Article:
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Wednesday, October 5, 2011

Photography for Dummies, By Dummies: Episode 08

Ever had a question about photography you wanted to ask, but felt it was too stupid? Now you can feel stupid in private instead!

If you've been shooting photos, or have been involved in photography long enough, you can always look back and examine the things you have learned along the way. Once we have enough experience in the palm of our hands, we often reminisce about the past, and we come to realise that some of the things which were told to us, as beginners, were mistaken or even outright wrong! Back then we trusted these sources easily. But today, we are wiser and can see through

This most recent posting in my Photography for Dummies Series is meant to highlight these 'myths'. Don't be surprised that many of us spent (and wasted) a long time believing in some of these 'facts'. With this post, hopefully other beginners are able to learn from our mistakes and develop and learn the correct things.

1.         My photographs aren’t any good

I always hear of photographers getting easily discouraged because they think their photos are not good enough.Well, there is no such thing as instant success. Everything starts from something small. Often, really, really small. We may have taken hundreds of pictures but only a few, if any, turn out well. The road to being a pro at something may not always be smooth, and a bumpy road is to be expected when we are starting to learn a new craft. The trick is to stick with it and keep practicing. With practice, as time goes by, abilities and skills will improve.

To personally share, I've taken photos in the past which I though were brilliant (at the time). Today when I look through the same photos, I feel really embarrassed that I was actually passing those on as 'good' work. Have you ever been in the same shoes? Well, don't be embarrassed! It's all part of the learning process!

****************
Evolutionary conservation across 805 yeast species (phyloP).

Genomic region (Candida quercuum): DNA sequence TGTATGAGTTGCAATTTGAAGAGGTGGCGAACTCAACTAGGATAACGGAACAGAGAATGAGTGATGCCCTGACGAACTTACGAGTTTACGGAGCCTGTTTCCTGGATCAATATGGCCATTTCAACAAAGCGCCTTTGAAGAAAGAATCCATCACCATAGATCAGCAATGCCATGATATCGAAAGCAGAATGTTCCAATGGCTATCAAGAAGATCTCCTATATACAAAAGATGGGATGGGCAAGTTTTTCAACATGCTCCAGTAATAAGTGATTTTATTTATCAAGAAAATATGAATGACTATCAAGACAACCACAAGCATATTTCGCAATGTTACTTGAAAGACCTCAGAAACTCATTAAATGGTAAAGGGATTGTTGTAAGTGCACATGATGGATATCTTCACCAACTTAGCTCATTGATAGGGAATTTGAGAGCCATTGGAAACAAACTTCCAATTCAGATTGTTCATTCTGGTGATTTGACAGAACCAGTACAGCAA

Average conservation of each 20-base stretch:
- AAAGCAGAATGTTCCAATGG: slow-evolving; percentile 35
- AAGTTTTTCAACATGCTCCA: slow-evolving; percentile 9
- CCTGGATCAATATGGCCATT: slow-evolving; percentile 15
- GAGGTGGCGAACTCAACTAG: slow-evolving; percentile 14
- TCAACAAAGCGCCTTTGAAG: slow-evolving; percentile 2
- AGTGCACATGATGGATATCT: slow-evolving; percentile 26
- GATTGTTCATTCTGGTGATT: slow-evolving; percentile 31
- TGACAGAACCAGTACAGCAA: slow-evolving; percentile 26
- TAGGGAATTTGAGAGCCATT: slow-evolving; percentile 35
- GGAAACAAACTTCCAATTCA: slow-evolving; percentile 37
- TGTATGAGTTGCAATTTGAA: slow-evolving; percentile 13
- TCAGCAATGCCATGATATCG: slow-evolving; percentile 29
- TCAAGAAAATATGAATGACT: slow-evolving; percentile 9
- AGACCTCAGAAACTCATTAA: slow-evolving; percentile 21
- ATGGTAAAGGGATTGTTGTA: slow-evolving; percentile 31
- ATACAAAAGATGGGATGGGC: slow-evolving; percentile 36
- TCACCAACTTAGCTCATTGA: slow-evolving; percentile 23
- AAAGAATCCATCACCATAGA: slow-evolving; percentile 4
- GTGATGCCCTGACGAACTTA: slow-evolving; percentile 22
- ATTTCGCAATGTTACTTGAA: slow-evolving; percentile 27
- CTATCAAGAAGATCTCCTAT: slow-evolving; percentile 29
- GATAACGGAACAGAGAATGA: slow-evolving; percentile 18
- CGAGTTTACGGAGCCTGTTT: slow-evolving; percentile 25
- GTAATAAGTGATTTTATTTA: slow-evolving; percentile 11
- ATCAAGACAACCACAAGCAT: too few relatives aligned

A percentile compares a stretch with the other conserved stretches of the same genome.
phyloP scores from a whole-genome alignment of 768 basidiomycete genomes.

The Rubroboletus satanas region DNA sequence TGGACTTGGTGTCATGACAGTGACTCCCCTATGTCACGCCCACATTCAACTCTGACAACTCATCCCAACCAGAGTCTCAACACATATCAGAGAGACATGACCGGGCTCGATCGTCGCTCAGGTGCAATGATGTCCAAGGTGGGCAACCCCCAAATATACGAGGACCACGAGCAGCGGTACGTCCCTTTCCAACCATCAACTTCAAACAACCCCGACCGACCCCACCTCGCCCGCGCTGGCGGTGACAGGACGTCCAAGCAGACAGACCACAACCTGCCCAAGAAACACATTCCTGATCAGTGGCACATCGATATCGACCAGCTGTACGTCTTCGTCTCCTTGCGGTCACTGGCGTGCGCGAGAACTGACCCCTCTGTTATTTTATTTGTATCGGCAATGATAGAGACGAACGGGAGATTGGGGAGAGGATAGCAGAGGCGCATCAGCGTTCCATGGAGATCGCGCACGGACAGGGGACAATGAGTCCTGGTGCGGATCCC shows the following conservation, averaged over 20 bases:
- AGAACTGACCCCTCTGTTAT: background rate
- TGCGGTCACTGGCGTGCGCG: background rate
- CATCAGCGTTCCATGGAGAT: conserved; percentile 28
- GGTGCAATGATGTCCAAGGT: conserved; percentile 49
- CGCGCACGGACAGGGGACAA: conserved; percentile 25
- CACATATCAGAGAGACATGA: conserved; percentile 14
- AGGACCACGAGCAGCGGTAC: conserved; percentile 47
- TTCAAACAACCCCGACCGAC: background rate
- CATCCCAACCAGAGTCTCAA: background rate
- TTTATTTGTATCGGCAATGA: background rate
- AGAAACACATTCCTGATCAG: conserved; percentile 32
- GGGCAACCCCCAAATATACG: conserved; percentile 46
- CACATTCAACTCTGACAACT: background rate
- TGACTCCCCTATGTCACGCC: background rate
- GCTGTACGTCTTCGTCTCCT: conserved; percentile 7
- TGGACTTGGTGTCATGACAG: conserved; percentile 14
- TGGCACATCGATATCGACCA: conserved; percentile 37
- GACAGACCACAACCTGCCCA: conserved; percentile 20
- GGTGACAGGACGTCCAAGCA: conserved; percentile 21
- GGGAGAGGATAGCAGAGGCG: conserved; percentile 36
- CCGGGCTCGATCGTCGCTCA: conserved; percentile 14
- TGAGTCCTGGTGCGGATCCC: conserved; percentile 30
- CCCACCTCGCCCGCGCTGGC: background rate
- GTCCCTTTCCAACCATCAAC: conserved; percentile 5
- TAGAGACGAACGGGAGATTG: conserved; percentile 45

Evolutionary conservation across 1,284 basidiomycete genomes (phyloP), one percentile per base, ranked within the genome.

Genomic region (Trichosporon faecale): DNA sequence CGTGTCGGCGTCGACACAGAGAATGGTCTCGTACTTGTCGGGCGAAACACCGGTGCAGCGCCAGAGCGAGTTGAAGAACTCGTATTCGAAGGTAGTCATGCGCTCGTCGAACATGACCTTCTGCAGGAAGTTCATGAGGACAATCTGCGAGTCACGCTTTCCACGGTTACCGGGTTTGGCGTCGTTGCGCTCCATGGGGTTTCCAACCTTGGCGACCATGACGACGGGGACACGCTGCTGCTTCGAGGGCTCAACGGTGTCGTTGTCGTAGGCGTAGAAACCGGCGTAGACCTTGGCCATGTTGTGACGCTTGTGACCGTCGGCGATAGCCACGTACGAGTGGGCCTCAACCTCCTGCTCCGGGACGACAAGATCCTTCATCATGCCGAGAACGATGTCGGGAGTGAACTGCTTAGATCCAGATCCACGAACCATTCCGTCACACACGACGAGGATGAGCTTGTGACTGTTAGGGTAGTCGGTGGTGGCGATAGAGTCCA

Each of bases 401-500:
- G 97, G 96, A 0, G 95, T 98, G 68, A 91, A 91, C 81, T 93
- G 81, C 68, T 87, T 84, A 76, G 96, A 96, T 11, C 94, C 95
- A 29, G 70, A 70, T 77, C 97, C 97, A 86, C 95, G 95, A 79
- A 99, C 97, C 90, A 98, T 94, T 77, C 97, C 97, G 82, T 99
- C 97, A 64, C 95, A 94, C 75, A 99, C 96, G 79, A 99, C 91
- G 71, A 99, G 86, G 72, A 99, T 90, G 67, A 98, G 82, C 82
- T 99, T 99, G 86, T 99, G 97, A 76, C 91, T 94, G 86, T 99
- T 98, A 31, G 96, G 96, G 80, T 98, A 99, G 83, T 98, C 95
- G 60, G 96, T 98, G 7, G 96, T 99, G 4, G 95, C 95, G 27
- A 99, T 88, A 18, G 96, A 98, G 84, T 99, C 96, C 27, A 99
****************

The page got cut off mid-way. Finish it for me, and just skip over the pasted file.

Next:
2.         My camera isn’t advanced enough

An expensive and advanced camera will not produce good photographs if we do not know how to use it. Take it from me. Take advantage of the cameras at your disposal first, and optimally learn of its capabilities and advance your skills using it. The camera isn’t the major determining factor in producing a good photography; skills trumps fancy camera features.

I started out with the Canon EOS 1000D. I think today, the 1000D has got to be the cheapest DSLR around. Because of the release of the Canon EOS 1100D, the 1000D has been reduced to about RM 1,600.00 complete with the 18-55mm kit lens. Lemme tell you, I took my first money making shots with the 1000D. And that was after thousands upon thousand of photos taken to hone what small skill I have. But can it be done? Yes! In fact, I'm thinking of borrowing a friend's camera for the very purpose of proving the nay sayers wrong.

3.         Certain brands of cameras are more superior than others

Every brand of DSLR cameras available in today’s market have been made to meet the same standards in producing good images. The differentiating factor is the facilities in the certain models, prices and ultimately the personal taste of the users.

Would it make you feel better to believe that your photos are crap because your camera is crappy? Think again. Some of the coolest art shots floating about in cyber-space are Holga/Lomo/etc. shots. Holga's for example, are cheap, russian film cameras which were crappy back then, but have gone in fashion in modern times. The attraction? To take non-stereotype shots (i.e. sharp, in focus, etc.) and make it fashionable.

Photography is an art, and just like art, the artist cannot blame his paint for not being good enough.